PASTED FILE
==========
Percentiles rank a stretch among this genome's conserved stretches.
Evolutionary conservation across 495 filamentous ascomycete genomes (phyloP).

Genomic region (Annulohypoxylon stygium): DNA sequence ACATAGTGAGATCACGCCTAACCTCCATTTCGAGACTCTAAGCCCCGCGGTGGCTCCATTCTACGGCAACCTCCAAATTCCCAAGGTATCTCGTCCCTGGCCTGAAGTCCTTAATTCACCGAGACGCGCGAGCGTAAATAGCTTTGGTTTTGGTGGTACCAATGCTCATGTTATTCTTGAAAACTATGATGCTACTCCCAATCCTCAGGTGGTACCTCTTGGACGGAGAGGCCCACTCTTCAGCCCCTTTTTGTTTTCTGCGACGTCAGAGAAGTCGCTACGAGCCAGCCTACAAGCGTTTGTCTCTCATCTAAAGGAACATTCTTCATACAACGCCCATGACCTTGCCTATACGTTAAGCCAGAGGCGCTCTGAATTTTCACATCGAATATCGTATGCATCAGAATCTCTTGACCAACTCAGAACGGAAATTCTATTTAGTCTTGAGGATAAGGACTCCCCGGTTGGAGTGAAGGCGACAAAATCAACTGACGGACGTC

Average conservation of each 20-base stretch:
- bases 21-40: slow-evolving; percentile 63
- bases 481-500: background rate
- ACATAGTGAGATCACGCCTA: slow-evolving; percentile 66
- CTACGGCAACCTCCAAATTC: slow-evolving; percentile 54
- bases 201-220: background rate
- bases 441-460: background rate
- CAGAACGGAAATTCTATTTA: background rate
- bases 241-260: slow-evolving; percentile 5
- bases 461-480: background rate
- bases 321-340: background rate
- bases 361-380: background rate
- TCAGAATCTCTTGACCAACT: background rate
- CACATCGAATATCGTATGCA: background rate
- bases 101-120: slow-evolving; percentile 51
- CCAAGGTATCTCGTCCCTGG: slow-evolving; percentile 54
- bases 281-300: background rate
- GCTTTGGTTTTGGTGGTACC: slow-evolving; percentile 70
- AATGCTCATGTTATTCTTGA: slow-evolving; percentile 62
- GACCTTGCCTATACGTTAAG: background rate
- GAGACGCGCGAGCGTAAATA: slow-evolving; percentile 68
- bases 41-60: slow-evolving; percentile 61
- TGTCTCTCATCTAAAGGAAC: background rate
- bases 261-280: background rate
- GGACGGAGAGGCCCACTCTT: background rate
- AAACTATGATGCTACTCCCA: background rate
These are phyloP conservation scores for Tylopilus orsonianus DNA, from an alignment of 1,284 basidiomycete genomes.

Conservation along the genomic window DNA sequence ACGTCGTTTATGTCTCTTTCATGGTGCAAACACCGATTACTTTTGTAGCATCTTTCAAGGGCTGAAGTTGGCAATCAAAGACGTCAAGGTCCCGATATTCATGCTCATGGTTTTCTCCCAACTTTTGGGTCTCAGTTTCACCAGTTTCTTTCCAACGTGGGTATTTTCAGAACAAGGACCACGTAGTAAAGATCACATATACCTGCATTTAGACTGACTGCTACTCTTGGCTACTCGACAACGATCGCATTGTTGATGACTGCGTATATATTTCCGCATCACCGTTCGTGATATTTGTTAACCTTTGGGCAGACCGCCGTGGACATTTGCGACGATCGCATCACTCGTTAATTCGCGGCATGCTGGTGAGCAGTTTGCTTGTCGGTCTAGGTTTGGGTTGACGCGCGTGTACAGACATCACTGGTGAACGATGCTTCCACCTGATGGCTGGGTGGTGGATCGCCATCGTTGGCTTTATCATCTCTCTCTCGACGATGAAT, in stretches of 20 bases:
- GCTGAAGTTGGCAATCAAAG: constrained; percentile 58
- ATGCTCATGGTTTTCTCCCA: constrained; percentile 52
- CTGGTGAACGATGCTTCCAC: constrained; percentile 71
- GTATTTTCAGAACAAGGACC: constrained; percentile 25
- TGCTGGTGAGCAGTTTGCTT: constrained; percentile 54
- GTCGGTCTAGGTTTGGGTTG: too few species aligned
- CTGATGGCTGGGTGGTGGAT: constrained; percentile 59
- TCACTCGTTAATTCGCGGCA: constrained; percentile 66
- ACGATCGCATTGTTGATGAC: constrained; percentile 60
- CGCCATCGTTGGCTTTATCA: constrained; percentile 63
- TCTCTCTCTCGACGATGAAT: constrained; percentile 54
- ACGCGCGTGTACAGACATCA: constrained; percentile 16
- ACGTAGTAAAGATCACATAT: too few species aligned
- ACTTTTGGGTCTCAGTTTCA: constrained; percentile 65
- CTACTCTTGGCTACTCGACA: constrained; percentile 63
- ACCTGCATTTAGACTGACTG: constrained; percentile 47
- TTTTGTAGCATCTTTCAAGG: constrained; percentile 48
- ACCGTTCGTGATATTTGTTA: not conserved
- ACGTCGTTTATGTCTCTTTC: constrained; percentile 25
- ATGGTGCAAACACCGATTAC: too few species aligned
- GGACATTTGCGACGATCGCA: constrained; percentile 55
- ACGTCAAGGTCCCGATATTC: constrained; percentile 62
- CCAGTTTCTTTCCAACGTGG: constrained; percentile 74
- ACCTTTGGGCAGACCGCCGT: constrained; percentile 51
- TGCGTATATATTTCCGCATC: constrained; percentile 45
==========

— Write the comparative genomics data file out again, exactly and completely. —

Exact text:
Percentiles rank a stretch among this genome's conserved stretches.
Evolutionary conservation across 495 filamentous ascomycete genomes (phyloP).

Genomic region (Annulohypoxylon stygium): DNA sequence ACATAGTGAGATCACGCCTAACCTCCATTTCGAGACTCTAAGCCCCGCGGTGGCTCCATTCTACGGCAACCTCCAAATTCCCAAGGTATCTCGTCCCTGGCCTGAAGTCCTTAATTCACCGAGACGCGCGAGCGTAAATAGCTTTGGTTTTGGTGGTACCAATGCTCATGTTATTCTTGAAAACTATGATGCTACTCCCAATCCTCAGGTGGTACCTCTTGGACGGAGAGGCCCACTCTTCAGCCCCTTTTTGTTTTCTGCGACGTCAGAGAAGTCGCTACGAGCCAGCCTACAAGCGTTTGTCTCTCATCTAAAGGAACATTCTTCATACAACGCCCATGACCTTGCCTATACGTTAAGCCAGAGGCGCTCTGAATTTTCACATCGAATATCGTATGCATCAGAATCTCTTGACCAACTCAGAACGGAAATTCTATTTAGTCTTGAGGATAAGGACTCCCCGGTTGGAGTGAAGGCGACAAAATCAACTGACGGACGTC

Average conservation of each 20-base stretch:
- bases 21-40: slow-evolving; percentile 63
- bases 481-500: background rate
- ACATAGTGAGATCACGCCTA: slow-evolving; percentile 66
- CTACGGCAACCTCCAAATTC: slow-evolving; percentile 54
- bases 201-220: background rate
- bases 441-460: background rate
- CAGAACGGAAATTCTATTTA: background rate
- bases 241-260: slow-evolving; percentile 5
- bases 461-480: background rate
- bases 321-340: background rate
- bases 361-380: background rate
- TCAGAATCTCTTGACCAACT: background rate
- CACATCGAATATCGTATGCA: background rate
- bases 101-120: slow-evolving; percentile 51
- CCAAGGTATCTCGTCCCTGG: slow-evolving; percentile 54
- bases 281-300: background rate
- GCTTTGGTTTTGGTGGTACC: slow-evolving; percentile 70
- AATGCTCATGTTATTCTTGA: slow-evolving; percentile 62
- GACCTTGCCTATACGTTAAG: background rate
- GAGACGCGCGAGCGTAAATA: slow-evolving; percentile 68
- bases 41-60: slow-evolving; percentile 61
- TGTCTCTCATCTAAAGGAAC: background rate
- bases 261-280: background rate
- GGACGGAGAGGCCCACTCTT: background rate
- AAACTATGATGCTACTCCCA: background rate
These are phyloP conservation scores for Tylopilus orsonianus DNA, from an alignment of 1,284 basidiomycete genomes.

Conservation along the genomic window DNA sequence ACGTCGTTTATGTCTCTTTCATGGTGCAAACACCGATTACTTTTGTAGCATCTTTCAAGGGCTGAAGTTGGCAATCAAAGACGTCAAGGTCCCGATATTCATGCTCATGGTTTTCTCCCAACTTTTGGGTCTCAGTTTCACCAGTTTCTTTCCAACGTGGGTATTTTCAGAACAAGGACCACGTAGTAAAGATCACATATACCTGCATTTAGACTGACTGCTACTCTTGGCTACTCGACAACGATCGCATTGTTGATGACTGCGTATATATTTCCGCATCACCGTTCGTGATATTTGTTAACCTTTGGGCAGACCGCCGTGGACATTTGCGACGATCGCATCACTCGTTAATTCGCGGCATGCTGGTGAGCAGTTTGCTTGTCGGTCTAGGTTTGGGTTGACGCGCGTGTACAGACATCACTGGTGAACGATGCTTCCACCTGATGGCTGGGTGGTGGATCGCCATCGTTGGCTTTATCATCTCTCTCTCGACGATGAAT, in stretches of 20 bases:
- GCTGAAGTTGGCAATCAAAG: constrained; percentile 58
- ATGCTCATGGTTTTCTCCCA: constrained; percentile 52
- CTGGTGAACGATGCTTCCAC: constrained; percentile 71
- GTATTTTCAGAACAAGGACC: constrained; percentile 25
- TGCTGGTGAGCAGTTTGCTT: constrained; percentile 54
- GTCGGTCTAGGTTTGGGTTG: too few species aligned
- CTGATGGCTGGGTGGTGGAT: constrained; percentile 59
- TCACTCGTTAATTCGCGGCA: constrained; percentile 66
- ACGATCGCATTGTTGATGAC: constrained; percentile 60
- CGCCATCGTTGGCTTTATCA: constrained; percentile 63
- TCTCTCTCTCGACGATGAAT: constrained; percentile 54
- ACGCGCGTGTACAGACATCA: constrained; percentile 16
- ACGTAGTAAAGATCACATAT: too few species aligned
- ACTTTTGGGTCTCAGTTTCA: constrained; percentile 65
- CTACTCTTGGCTACTCGACA: constrained; percentile 63
- ACCTGCATTTAGACTGACTG: constrained; percentile 47
- TTTTGTAGCATCTTTCAAGG: constrained; percentile 48
- ACCGTTCGTGATATTTGTTA: not conserved
- ACGTCGTTTATGTCTCTTTC: constrained; percentile 25
- ATGGTGCAAACACCGATTAC: too few species aligned
- GGACATTTGCGACGATCGCA: constrained; percentile 55
- ACGTCAAGGTCCCGATATTC: constrained; percentile 62
- CCAGTTTCTTTCCAACGTGG: constrained; percentile 74
- ACCTTTGGGCAGACCGCCGT: constrained; percentile 51
- TGCGTATATATTTCCGCATC: constrained; percentile 45